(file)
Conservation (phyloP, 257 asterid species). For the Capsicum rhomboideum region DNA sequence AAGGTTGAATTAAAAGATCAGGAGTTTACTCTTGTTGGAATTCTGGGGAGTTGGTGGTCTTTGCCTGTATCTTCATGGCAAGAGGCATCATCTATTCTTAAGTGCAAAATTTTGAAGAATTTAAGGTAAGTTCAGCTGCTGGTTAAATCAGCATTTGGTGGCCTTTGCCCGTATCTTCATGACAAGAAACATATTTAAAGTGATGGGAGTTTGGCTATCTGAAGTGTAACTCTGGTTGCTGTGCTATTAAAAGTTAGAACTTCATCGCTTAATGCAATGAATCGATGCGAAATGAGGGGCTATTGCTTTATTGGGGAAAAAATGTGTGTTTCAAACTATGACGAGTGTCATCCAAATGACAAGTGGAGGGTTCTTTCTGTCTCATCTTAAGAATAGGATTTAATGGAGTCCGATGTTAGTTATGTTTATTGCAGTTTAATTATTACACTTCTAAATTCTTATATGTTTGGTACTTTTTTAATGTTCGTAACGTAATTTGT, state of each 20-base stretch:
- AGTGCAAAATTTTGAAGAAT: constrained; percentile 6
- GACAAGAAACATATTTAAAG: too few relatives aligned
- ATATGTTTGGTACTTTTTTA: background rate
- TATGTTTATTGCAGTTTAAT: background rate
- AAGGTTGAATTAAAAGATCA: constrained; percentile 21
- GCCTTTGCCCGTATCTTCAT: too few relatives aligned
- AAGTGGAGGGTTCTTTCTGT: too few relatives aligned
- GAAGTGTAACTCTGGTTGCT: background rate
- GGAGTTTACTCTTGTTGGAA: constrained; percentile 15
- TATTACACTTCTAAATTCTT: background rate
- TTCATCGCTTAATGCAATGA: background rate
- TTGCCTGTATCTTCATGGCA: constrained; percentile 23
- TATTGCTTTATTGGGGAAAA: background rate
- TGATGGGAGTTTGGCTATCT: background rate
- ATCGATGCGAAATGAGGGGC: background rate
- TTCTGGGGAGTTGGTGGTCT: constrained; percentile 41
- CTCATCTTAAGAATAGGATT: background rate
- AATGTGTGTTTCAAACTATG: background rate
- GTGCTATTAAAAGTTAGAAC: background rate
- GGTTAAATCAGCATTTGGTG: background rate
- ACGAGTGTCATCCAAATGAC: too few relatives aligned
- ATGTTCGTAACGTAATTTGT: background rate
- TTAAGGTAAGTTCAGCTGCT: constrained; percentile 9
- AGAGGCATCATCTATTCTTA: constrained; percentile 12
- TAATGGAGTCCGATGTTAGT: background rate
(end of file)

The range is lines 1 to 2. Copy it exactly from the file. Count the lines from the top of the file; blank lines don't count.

Conservation (phyloP, 257 asterid species). For the Capsicum rhomboideum region DNA sequence AAGGTTGAATTAAAAGATCAGGAGTTTACTCTTGTTGGAATTCTGGGGAGTTGGTGGTCTTTGCCTGTATCTTCATGGCAAGAGGCATCATCTATTCTTAAGTGCAAAATTTTGAAGAATTTAAGGTAAGTTCAGCTGCTGGTTAAATCAGCATTTGGTGGCCTTTGCCCGTATCTTCATGACAAGAAACATATTTAAAGTGATGGGAGTTTGGCTATCTGAAGTGTAACTCTGGTTGCTGTGCTATTAAAAGTTAGAACTTCATCGCTTAATGCAATGAATCGATGCGAAATGAGGGGCTATTGCTTTATTGGGGAAAAAATGTGTGTTTCAAACTATGACGAGTGTCATCCAAATGACAAGTGGAGGGTTCTTTCTGTCTCATCTTAAGAATAGGATTTAATGGAGTCCGATGTTAGTTATGTTTATTGCAGTTTAATTATTACACTTCTAAATTCTTATATGTTTGGTACTTTTTTAATGTTCGTAACGTAATTTGT, state of each 20-base stretch:
- AGTGCAAAATTTTGAAGAAT: constrained; percentile 6